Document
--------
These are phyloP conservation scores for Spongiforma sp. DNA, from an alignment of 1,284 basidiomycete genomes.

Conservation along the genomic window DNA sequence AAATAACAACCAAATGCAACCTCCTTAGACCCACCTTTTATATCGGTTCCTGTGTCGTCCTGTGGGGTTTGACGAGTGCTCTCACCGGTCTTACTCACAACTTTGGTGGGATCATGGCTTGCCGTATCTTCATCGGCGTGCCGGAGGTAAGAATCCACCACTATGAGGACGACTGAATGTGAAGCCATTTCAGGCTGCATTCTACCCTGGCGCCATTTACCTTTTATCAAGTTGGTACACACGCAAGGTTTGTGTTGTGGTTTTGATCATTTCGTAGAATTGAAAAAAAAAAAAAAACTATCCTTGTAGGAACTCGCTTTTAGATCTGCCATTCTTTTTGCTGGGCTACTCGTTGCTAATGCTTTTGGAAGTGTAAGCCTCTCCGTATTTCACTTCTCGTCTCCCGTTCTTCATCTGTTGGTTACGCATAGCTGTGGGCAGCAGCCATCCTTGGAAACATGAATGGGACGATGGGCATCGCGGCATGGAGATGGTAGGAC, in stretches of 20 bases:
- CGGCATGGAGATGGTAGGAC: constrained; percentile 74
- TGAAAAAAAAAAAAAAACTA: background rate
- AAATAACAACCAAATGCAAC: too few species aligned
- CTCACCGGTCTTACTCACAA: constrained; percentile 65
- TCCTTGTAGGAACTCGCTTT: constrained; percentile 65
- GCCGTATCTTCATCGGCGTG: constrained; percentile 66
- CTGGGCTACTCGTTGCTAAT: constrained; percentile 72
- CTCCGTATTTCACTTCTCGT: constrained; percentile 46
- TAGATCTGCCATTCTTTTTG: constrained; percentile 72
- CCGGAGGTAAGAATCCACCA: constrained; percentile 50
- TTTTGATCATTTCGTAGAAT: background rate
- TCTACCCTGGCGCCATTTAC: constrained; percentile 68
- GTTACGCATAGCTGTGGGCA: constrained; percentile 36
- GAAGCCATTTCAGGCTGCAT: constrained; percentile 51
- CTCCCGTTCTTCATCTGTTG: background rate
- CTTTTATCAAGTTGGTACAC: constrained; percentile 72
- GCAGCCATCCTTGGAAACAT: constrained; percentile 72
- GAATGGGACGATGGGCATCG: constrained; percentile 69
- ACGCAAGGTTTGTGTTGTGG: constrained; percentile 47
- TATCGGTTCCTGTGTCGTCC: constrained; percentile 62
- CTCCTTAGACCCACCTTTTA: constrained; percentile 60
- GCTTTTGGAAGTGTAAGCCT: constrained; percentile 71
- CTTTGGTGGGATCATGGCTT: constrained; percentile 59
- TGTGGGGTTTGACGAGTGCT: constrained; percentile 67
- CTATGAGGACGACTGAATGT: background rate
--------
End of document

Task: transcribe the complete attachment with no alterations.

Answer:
These are phyloP conservation scores for Spongiforma sp. DNA, from an alignment of 1,284 basidiomycete genomes.

Conservation along the genomic window DNA sequence AAATAACAACCAAATGCAACCTCCTTAGACCCACCTTTTATATCGGTTCCTGTGTCGTCCTGTGGGGTTTGACGAGTGCTCTCACCGGTCTTACTCACAACTTTGGTGGGATCATGGCTTGCCGTATCTTCATCGGCGTGCCGGAGGTAAGAATCCACCACTATGAGGACGACTGAATGTGAAGCCATTTCAGGCTGCATTCTACCCTGGCGCCATTTACCTTTTATCAAGTTGGTACACACGCAAGGTTTGTGTTGTGGTTTTGATCATTTCGTAGAATTGAAAAAAAAAAAAAAACTATCCTTGTAGGAACTCGCTTTTAGATCTGCCATTCTTTTTGCTGGGCTACTCGTTGCTAATGCTTTTGGAAGTGTAAGCCTCTCCGTATTTCACTTCTCGTCTCCCGTTCTTCATCTGTTGGTTACGCATAGCTGTGGGCAGCAGCCATCCTTGGAAACATGAATGGGACGATGGGCATCGCGGCATGGAGATGGTAGGAC, in stretches of 20 bases:
- CGGCATGGAGATGGTAGGAC: constrained; percentile 74
- TGAAAAAAAAAAAAAAACTA: background rate
- AAATAACAACCAAATGCAAC: too few species aligned
- CTCACCGGTCTTACTCACAA: constrained; percentile 65
- TCCTTGTAGGAACTCGCTTT: constrained; percentile 65
- GCCGTATCTTCATCGGCGTG: constrained; percentile 66
- CTGGGCTACTCGTTGCTAAT: constrained; percentile 72
- CTCCGTATTTCACTTCTCGT: constrained; percentile 46
- TAGATCTGCCATTCTTTTTG: constrained; percentile 72
- CCGGAGGTAAGAATCCACCA: constrained; percentile 50
- TTTTGATCATTTCGTAGAAT: background rate
- TCTACCCTGGCGCCATTTAC: constrained; percentile 68
- GTTACGCATAGCTGTGGGCA: constrained; percentile 36
- GAAGCCATTTCAGGCTGCAT: constrained; percentile 51
- CTCCCGTTCTTCATCTGTTG: background rate
- CTTTTATCAAGTTGGTACAC: constrained; percentile 72
- GCAGCCATCCTTGGAAACAT: constrained; percentile 72
- GAATGGGACGATGGGCATCG: constrained; percentile 69
- ACGCAAGGTTTGTGTTGTGG: constrained; percentile 47
- TATCGGTTCCTGTGTCGTCC: constrained; percentile 62
- CTCCTTAGACCCACCTTTTA: constrained; percentile 60
- GCTTTTGGAAGTGTAAGCCT: constrained; percentile 71
- CTTTGGTGGGATCATGGCTT: constrained; percentile 59
- TGTGGGGTTTGACGAGTGCT: constrained; percentile 67
- CTATGAGGACGACTGAATGT: background rate